Whole-genome sequencing of Brachyspira hyodysenteriae isolates from England and Wales reveals similarities to European isolates and mutations associated with reduced sensitivity to antimicrobials

Stubberfield, Emma, Sheldon, Jonathan, Card, Roderick M., Abuoun, Manal, Rogers, Jon, Williamson, Susanna, Kay, Gemma L., Pallen, Mark J. and Anjum, Muna F. (2021) Whole-genome sequencing of Brachyspira hyodysenteriae isolates from England and Wales reveals similarities to European isolates and mutations associated with reduced sensitivity to antimicrobials. Frontiers in Microbiology, 12. ISSN 1664-302X

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Abstract

Brachyspira hyodysenteriae is the principal cause of swine dysentery, a disease that threatens economic productivity of pigs in many countries as it can spread readily within and between farms, and only a small number of antimicrobials are authorized for treatment of pigs. In this study, we performed whole-genome sequencing (WGS) of 81 B. hyodysenteriae archived at the Animal and Plant Health Agency (APHA) from diagnostic submissions and herd monitoring in England and Wales between 2004 and 2015. The resulting genome sequences were analyzed alongside 34 genomes we previously published. Multi-locus sequence typing (MLST) showed a diverse population with 32 sequence types (STs) among the 115 APHA isolates, 25 of them identified only in England; while also confirming that the dominant European clonal complexes, CC8 and CC52, were common in the United Kingdom. A core-genome SNP tree typically clustered the isolates by ST, with isolates from some STs detected only within a specific region in England, although others were more widespread, suggesting transmission between different regions. Also, some STs were more conserved in their core genome than others, despite these isolates being from different holdings, regions and years. Minimum inhibitory concentrations to commonly used antimicrobials (Tiamulin, Valnemulin, Doxycycline, Lincomycin, Tylosin, Tylvalosin) were determined for 82 of the genome-sequenced isolates; genomic analysis revealed mutations generally correlated well with the corresponding resistance phenotype. There was a major swine dysentery intervention program in 2009–2010, and antimicrobial survival curves showed a significant reduction in sensitivity to tiamulin and valnemulin in isolates collected in and after 2010, compared to earlier isolates. This correlated with a significant increase in post-2009 isolates harboring the pleuromutilin resistance gene tva(A), which if present, may facilitate higher levels of resistance. The reduction in susceptibility of Brachyspira from diagnostic submissions to pleuromutilins, emphasizes the need for prudent treatment, control and eradication strategies.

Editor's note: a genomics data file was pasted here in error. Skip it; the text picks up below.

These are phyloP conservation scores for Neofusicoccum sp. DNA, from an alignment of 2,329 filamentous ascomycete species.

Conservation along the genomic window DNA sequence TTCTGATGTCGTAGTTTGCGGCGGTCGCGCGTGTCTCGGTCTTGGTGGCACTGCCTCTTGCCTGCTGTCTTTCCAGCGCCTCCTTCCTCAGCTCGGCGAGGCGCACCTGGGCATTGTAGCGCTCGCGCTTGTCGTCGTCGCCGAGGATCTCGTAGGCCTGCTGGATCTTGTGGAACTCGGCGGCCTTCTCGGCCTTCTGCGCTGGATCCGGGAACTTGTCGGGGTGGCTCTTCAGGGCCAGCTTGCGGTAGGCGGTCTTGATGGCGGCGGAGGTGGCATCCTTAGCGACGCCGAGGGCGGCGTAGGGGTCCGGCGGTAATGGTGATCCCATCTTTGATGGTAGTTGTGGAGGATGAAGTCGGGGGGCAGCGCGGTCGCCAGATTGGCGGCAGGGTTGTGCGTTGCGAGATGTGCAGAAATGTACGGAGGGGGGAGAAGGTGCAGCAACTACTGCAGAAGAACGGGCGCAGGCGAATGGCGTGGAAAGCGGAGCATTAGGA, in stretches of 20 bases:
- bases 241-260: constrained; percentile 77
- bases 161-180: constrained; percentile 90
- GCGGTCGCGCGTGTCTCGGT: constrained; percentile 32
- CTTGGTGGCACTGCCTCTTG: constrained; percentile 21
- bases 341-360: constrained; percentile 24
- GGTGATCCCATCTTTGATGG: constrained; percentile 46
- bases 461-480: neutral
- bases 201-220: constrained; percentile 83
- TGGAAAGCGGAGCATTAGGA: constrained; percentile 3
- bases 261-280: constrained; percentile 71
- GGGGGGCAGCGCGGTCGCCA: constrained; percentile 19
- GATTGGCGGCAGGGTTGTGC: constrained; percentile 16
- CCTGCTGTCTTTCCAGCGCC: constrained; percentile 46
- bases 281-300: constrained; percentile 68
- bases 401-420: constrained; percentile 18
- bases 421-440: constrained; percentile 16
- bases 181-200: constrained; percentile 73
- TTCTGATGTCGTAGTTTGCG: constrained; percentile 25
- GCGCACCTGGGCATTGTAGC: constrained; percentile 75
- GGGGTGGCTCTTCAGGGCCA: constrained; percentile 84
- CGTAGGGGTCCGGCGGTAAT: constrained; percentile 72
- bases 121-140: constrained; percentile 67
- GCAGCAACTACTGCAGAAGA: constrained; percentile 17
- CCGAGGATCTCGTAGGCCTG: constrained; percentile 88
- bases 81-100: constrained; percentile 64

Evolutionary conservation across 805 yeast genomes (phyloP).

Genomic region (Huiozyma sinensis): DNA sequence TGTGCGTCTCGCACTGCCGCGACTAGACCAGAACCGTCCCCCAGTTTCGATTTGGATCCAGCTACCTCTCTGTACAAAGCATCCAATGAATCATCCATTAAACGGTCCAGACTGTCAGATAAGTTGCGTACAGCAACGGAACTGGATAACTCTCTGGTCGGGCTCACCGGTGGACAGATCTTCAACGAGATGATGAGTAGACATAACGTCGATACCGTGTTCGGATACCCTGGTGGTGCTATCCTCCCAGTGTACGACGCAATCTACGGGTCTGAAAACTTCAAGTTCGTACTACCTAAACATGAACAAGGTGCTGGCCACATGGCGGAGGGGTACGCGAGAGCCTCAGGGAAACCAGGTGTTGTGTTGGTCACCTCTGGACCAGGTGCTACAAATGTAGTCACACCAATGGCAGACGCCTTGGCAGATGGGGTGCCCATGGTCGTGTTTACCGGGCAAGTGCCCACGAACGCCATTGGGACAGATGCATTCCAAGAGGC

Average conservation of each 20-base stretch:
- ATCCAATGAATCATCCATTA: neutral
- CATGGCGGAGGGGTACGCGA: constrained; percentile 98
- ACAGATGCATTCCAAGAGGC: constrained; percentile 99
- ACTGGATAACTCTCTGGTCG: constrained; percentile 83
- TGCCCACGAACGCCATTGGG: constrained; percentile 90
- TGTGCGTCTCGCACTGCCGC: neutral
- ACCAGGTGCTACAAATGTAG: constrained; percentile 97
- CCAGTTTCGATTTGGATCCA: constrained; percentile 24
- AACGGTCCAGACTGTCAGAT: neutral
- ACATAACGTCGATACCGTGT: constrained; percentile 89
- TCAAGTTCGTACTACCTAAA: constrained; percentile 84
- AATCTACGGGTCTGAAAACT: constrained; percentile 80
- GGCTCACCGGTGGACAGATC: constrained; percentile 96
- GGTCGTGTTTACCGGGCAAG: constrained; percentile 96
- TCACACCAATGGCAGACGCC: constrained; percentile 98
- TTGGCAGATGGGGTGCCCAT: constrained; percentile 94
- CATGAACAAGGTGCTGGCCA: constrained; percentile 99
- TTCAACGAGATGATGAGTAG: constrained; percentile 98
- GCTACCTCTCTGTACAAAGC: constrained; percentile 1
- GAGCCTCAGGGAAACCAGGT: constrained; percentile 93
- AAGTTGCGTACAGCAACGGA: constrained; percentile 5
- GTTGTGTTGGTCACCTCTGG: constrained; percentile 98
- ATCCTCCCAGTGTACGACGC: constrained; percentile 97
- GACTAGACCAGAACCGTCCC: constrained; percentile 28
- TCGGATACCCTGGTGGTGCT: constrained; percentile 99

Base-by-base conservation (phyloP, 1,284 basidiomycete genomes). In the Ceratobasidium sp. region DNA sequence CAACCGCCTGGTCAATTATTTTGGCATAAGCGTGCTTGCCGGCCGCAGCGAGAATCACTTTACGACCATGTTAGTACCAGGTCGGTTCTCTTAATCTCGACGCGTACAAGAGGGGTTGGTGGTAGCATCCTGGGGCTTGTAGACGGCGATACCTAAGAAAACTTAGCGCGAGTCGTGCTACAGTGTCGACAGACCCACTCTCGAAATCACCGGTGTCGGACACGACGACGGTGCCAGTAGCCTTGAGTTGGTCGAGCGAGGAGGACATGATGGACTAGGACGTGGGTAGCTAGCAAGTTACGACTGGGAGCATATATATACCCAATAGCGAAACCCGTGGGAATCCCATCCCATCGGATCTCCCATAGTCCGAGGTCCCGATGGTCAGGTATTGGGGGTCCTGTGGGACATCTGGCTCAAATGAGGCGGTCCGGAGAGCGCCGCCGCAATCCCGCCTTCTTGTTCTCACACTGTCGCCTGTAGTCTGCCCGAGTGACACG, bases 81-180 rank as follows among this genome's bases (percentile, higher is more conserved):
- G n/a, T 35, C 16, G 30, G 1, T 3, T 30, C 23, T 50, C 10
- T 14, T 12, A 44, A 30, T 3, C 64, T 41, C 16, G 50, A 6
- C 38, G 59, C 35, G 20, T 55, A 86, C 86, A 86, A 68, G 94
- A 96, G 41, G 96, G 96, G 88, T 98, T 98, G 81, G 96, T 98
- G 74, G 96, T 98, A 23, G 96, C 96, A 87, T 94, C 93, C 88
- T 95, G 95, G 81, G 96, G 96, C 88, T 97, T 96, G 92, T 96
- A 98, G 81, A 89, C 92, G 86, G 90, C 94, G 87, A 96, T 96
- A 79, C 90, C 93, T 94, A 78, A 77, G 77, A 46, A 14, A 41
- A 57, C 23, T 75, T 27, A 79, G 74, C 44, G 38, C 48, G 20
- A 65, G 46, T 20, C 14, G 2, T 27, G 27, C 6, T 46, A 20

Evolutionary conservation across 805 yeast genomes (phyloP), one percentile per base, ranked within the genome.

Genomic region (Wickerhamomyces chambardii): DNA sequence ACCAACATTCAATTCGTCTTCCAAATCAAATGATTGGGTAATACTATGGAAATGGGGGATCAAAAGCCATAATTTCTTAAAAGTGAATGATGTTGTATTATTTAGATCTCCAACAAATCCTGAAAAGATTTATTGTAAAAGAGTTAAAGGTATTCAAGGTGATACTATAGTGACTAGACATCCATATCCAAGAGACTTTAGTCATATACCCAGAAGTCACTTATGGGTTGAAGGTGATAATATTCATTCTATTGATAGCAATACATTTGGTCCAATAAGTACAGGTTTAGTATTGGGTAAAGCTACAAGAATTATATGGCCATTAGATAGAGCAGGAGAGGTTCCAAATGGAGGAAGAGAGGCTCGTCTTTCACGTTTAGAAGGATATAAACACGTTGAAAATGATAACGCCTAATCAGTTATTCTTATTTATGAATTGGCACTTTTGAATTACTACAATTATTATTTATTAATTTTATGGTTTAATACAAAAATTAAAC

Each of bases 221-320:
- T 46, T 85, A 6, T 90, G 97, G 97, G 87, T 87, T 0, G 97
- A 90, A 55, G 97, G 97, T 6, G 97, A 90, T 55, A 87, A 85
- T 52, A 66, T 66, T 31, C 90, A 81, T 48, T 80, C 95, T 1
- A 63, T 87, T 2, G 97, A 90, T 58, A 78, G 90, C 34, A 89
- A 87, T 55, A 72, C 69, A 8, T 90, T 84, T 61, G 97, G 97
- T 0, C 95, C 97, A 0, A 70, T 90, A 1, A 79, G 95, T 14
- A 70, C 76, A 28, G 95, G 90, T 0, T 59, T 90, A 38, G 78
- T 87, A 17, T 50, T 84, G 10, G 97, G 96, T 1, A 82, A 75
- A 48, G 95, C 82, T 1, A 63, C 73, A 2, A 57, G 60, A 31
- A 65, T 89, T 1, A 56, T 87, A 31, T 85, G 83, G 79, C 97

Item Type: Article
Additional Information: Acknowledgements: We would like to thank Dr. Nabil-Fareed Alikhan for advice on bioinformatic tools. Funding. We are grateful to Veterinary Medicines Directorate for funding this work under grant VM0533B to MFA. RC was additionally supported by the United Kingdom FAO Reference Centre for Antimicrobial Resistance (which receives funding from the Department for Environment, Food and Rural Affairs and United Kingdom aid funding from the Department of Health and Social Care's Fleming Fund).
Uncontrolled Keywords: antimicrobial resistance,brachyspira hyodysenteriae,england and wales,phylogeny,whole genome sequencing,microbiology (medical),microbiology,sdg 3 - good health and well-being ,/dk/atira/pure/subjectarea/asjc/2700/2726
Faculty \ School: Faculty of Medicine and Health Sciences > Norwich Medical School
Faculty of Science > School of Biological Sciences
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Depositing User: LivePure Connector
Date Deposited: 22 Sep 2021 02:05
Last Modified: 02 Oct 2021 00:59
URI: https://ueaeprints.uea.ac.uk/id/eprint/81480
DOI: 10.3389/fmicb.2021.713233

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